Turkish-Russian Tension Set to Spill Onto European Pitches

By James M Dorsey

 

The escalating Turkish-Russian crisis following Turkey’s downing in November of a Russian war plane promises to spill onto European soccer pitches with FC Lokomotiv Moscow set to play Fenerbahce SK, notorious for its fiery fan base, in a Europa League match. Continue reading

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Is Iran Turning its Back on Syria?

By James M. Dorsey

RSIS Commentaries

No. 129/2011 dated 6 September 2011

Synopsis

Syrian President Bashar al-Assad’s staunchest ally, Iran, is hinting that its support for the embattled leader is not unconditional. Iranian Supreme Leader Ayatollah Ali Khamenei is preparing for the likelihood that Assad will fall. Continue reading

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China scores fatal own goals in competition for post-Qaddafi Libya

By James M. Dorsey

China has scored two near fatal own goals in the race for influence and lucrative contracts in oil-rich post-Qaddafi Libya.

A document disclosed this weekend testifies to China preparing to supply as late as July weapons in violation of United Nations sanctions to Libyan leader Moammar Qaddafi’s forces who were locked into battle with NATO-backed rebel forces. Adding fuel to the fire, the head of Libya’s rebel Transition National Council (TNC), Mustafa Abdel Jalil, has accused China of blocking the release of his country’s frozen assets. Continue reading

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Myanmar has much to teach autocratic Arab leaders when it comes to soccer

Myanmar football chief Zaw Zaw urges fans to keep calm during the second leg of a World Cup qualifier in late July against Oman at Thuwunna Stadium in Yangon, Myanmar. The game was abandoned after fans threw rocks, shoes and water bottles onto the field and a member of Oman’s coaching staff was reported to have suffered a head injury (Source: AP Photo)

By James M. Dorsey

 

When it comes to soccer as a release valve for pent-up anger and frustration, Myanmar’s authoritarian leaders are proving to be far better students of Roman history than their embattled Arab counterparts.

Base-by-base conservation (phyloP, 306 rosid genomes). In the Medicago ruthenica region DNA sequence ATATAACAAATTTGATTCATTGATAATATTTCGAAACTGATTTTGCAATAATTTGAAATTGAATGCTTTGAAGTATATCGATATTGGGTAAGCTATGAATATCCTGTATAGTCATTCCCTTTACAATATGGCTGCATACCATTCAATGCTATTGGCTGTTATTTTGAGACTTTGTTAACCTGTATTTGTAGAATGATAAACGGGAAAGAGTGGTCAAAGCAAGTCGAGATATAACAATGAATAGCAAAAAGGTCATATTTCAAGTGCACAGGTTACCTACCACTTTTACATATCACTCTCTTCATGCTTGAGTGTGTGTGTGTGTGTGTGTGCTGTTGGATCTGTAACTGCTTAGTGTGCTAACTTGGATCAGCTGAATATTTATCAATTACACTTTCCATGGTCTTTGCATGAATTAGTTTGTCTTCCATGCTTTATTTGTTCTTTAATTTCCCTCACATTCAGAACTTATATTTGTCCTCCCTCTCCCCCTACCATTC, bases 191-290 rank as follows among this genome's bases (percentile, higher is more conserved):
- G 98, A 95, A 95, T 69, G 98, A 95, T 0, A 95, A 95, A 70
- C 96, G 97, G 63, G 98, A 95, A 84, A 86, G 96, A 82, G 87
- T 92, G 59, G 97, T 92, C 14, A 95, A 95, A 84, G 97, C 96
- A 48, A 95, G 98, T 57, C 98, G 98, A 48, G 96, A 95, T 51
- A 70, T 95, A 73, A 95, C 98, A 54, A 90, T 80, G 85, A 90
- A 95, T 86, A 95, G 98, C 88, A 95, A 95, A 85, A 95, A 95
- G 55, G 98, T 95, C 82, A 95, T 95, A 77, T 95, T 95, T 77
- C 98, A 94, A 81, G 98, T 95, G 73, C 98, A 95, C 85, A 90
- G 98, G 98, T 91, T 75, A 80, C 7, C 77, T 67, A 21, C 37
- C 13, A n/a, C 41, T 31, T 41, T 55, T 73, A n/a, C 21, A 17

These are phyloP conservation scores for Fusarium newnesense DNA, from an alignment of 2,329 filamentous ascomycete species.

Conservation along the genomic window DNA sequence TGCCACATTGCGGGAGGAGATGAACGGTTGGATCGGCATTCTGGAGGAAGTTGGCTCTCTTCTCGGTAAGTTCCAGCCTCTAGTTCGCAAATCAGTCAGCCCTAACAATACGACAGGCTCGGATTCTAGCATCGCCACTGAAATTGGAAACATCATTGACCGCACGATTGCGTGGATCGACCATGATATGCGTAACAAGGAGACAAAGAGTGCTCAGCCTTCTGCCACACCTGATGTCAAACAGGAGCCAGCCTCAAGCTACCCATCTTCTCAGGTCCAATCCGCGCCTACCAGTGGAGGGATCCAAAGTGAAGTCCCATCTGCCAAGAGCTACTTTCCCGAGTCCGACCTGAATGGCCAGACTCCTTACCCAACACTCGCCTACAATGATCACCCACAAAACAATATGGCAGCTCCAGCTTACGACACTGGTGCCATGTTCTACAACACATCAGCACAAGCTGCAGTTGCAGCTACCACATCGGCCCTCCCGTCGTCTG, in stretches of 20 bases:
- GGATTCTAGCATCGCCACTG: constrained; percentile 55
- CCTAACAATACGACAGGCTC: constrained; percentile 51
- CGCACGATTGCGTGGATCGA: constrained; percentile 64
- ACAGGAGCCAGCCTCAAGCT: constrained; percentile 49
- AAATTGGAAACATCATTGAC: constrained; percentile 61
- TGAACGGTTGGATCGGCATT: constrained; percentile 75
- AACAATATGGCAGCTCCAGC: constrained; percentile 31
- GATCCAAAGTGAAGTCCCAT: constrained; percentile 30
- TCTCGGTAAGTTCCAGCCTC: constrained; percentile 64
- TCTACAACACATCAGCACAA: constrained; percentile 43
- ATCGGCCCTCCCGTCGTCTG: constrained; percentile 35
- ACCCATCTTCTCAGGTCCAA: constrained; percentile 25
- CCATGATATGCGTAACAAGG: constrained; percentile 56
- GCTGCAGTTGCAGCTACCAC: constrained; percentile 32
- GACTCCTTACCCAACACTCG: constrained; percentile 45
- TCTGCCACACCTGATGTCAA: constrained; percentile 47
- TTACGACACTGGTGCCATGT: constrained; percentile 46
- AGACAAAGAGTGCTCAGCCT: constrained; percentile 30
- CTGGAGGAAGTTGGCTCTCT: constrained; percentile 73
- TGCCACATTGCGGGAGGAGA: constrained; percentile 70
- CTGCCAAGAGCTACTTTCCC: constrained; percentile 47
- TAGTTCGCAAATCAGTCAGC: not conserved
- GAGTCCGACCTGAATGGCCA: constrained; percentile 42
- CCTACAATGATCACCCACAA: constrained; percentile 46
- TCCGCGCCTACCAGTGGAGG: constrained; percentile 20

If Arab leaders turned soccer pitches into battlefields for political freedom; economic opportunity; ethnic, religious and national identity; and gender rights, Myanmar’s autocrats made soccer the modern day equivalent of giving the people bread and circuses. Continue reading

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Qaddafi sons: two sides of the same coin?

By James M. Dorsey

It is hard to fathom that Colonel Moammar Qaddafi’s third son, Al Saadi Al Qaddafi, would truly be any more conciliatory to NATO-backed Libyan rebels who have effectively replaced his father as the country’s rulers, than his older, fire-breathing brother Saif al-Islam, who has vowed to fight to the bitter end. Continue reading

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Algerian-Qatari tension over Libya spills onto the soccer pitch

By James M. Dorsey

Islamist rebel Abdel Hakim Belhadj (Source: Maggie’s Notebook)

Diplomatic tensions between Algeria and Qatar over the Gulf state’s support for NATO-backed Libyan rebels are spilling onto the soccer field.

As part of a litany of alleged anti-Algerian moves by Qatar, Algerian media are accusing the Gulf state’s sovereign wealth fund, the Qatar Investment Authority (QIA), of seeking to undermine Algeria’s soccer prospects by offering Algerian players in Europe large sums of money and Qatari citizenship if they move to its national team. The media have not identified specific instances and no Algerian player has recently packed up his bags and moved to Qatar. Continue reading

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Risk of messy transition

By James M. Dorsey